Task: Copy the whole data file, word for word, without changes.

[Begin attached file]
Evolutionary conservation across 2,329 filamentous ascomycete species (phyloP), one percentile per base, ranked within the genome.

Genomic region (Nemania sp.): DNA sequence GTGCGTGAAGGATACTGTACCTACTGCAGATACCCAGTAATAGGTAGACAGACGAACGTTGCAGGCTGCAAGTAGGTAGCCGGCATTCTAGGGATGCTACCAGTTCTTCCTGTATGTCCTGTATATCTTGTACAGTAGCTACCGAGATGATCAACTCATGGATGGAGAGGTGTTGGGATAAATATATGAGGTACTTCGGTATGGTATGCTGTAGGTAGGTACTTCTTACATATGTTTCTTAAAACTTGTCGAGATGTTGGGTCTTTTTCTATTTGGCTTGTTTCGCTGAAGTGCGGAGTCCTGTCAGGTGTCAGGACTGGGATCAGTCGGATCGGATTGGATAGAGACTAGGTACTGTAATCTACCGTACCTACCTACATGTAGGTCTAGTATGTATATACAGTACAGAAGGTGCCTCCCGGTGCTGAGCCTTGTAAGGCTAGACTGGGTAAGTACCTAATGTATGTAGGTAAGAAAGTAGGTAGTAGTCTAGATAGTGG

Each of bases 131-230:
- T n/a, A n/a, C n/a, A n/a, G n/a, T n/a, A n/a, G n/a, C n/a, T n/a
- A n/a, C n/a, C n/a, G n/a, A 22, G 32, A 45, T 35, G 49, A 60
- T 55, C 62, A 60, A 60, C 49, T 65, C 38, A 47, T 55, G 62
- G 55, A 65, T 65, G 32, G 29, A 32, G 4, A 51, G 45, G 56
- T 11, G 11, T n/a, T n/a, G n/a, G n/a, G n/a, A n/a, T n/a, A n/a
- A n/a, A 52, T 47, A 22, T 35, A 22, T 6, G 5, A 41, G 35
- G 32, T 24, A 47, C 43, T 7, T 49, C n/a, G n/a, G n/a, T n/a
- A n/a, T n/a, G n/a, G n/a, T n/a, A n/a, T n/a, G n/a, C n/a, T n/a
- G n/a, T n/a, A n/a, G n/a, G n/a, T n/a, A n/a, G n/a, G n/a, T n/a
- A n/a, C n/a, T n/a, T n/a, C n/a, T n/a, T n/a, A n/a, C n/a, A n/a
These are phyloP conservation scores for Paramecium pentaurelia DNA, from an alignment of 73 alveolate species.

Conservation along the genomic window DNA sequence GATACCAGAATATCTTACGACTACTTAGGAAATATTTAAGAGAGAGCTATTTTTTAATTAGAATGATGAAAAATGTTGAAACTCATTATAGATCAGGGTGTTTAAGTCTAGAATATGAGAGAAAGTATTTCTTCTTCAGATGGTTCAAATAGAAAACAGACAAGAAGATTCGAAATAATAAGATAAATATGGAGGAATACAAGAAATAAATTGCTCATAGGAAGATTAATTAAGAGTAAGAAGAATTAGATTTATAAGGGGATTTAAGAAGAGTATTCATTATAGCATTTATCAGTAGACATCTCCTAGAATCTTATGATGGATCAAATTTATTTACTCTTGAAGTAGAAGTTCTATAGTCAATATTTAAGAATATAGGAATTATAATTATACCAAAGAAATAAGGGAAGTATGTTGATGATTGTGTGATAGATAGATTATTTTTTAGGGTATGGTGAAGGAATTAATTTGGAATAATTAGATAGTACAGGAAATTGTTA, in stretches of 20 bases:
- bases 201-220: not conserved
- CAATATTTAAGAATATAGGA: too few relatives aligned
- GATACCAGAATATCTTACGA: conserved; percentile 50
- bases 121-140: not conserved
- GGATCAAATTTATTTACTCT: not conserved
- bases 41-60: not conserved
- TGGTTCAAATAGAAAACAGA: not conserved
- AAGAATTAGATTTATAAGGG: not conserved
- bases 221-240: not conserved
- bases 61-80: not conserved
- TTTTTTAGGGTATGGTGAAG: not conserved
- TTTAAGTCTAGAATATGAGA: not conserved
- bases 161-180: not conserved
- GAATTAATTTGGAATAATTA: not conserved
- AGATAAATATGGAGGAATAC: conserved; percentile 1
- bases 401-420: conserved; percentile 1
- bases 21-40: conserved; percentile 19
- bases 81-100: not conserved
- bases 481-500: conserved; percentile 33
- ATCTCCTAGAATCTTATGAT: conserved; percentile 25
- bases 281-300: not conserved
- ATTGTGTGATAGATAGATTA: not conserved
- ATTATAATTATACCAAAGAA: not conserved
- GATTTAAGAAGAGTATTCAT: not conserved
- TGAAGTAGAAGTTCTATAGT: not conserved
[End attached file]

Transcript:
Evolutionary conservation across 2,329 filamentous ascomycete species (phyloP), one percentile per base, ranked within the genome.

Genomic region (Nemania sp.): DNA sequence GTGCGTGAAGGATACTGTACCTACTGCAGATACCCAGTAATAGGTAGACAGACGAACGTTGCAGGCTGCAAGTAGGTAGCCGGCATTCTAGGGATGCTACCAGTTCTTCCTGTATGTCCTGTATATCTTGTACAGTAGCTACCGAGATGATCAACTCATGGATGGAGAGGTGTTGGGATAAATATATGAGGTACTTCGGTATGGTATGCTGTAGGTAGGTACTTCTTACATATGTTTCTTAAAACTTGTCGAGATGTTGGGTCTTTTTCTATTTGGCTTGTTTCGCTGAAGTGCGGAGTCCTGTCAGGTGTCAGGACTGGGATCAGTCGGATCGGATTGGATAGAGACTAGGTACTGTAATCTACCGTACCTACCTACATGTAGGTCTAGTATGTATATACAGTACAGAAGGTGCCTCCCGGTGCTGAGCCTTGTAAGGCTAGACTGGGTAAGTACCTAATGTATGTAGGTAAGAAAGTAGGTAGTAGTCTAGATAGTGG

Each of bases 131-230:
- T n/a, A n/a, C n/a, A n/a, G n/a, T n/a, A n/a, G n/a, C n/a, T n/a
- A n/a, C n/a, C n/a, G n/a, A 22, G 32, A 45, T 35, G 49, A 60
- T 55, C 62, A 60, A 60, C 49, T 65, C 38, A 47, T 55, G 62
- G 55, A 65, T 65, G 32, G 29, A 32, G 4, A 51, G 45, G 56
- T 11, G 11, T n/a, T n/a, G n/a, G n/a, G n/a, A n/a, T n/a, A n/a
- A n/a, A 52, T 47, A 22, T 35, A 22, T 6, G 5, A 41, G 35
- G 32, T 24, A 47, C 43, T 7, T 49, C n/a, G n/a, G n/a, T n/a
- A n/a, T n/a, G n/a, G n/a, T n/a, A n/a, T n/a, G n/a, C n/a, T n/a
- G n/a, T n/a, A n/a, G n/a, G n/a, T n/a, A n/a, G n/a, G n/a, T n/a
- A n/a, C n/a, T n/a, T n/a, C n/a, T n/a, T n/a, A n/a, C n/a, A n/a
These are phyloP conservation scores for Paramecium pentaurelia DNA, from an alignment of 73 alveolate species.

Conservation along the genomic window DNA sequence GATACCAGAATATCTTACGACTACTTAGGAAATATTTAAGAGAGAGCTATTTTTTAATTAGAATGATGAAAAATGTTGAAACTCATTATAGATCAGGGTGTTTAAGTCTAGAATATGAGAGAAAGTATTTCTTCTTCAGATGGTTCAAATAGAAAACAGACAAGAAGATTCGAAATAATAAGATAAATATGGAGGAATACAAGAAATAAATTGCTCATAGGAAGATTAATTAAGAGTAAGAAGAATTAGATTTATAAGGGGATTTAAGAAGAGTATTCATTATAGCATTTATCAGTAGACATCTCCTAGAATCTTATGATGGATCAAATTTATTTACTCTTGAAGTAGAAGTTCTATAGTCAATATTTAAGAATATAGGAATTATAATTATACCAAAGAAATAAGGGAAGTATGTTGATGATTGTGTGATAGATAGATTATTTTTTAGGGTATGGTGAAGGAATTAATTTGGAATAATTAGATAGTACAGGAAATTGTTA, in stretches of 20 bases:
- bases 201-220: not conserved
- CAATATTTAAGAATATAGGA: too few relatives aligned
- GATACCAGAATATCTTACGA: conserved; percentile 50
- bases 121-140: not conserved
- GGATCAAATTTATTTACTCT: not conserved
- bases 41-60: not conserved
- TGGTTCAAATAGAAAACAGA: not conserved
- AAGAATTAGATTTATAAGGG: not conserved
- bases 221-240: not conserved
- bases 61-80: not conserved
- TTTTTTAGGGTATGGTGAAG: not conserved
- TTTAAGTCTAGAATATGAGA: not conserved
- bases 161-180: not conserved
- GAATTAATTTGGAATAATTA: not conserved
- AGATAAATATGGAGGAATAC: conserved; percentile 1
- bases 401-420: conserved; percentile 1
- bases 21-40: conserved; percentile 19
- bases 81-100: not conserved
- bases 481-500: conserved; percentile 33
- ATCTCCTAGAATCTTATGAT: conserved; percentile 25
- bases 281-300: not conserved
- ATTGTGTGATAGATAGATTA: not conserved
- ATTATAATTATACCAAAGAA: not conserved
- GATTTAAGAAGAGTATTCAT: not conserved
- TGAAGTAGAAGTTCTATAGT: not conserved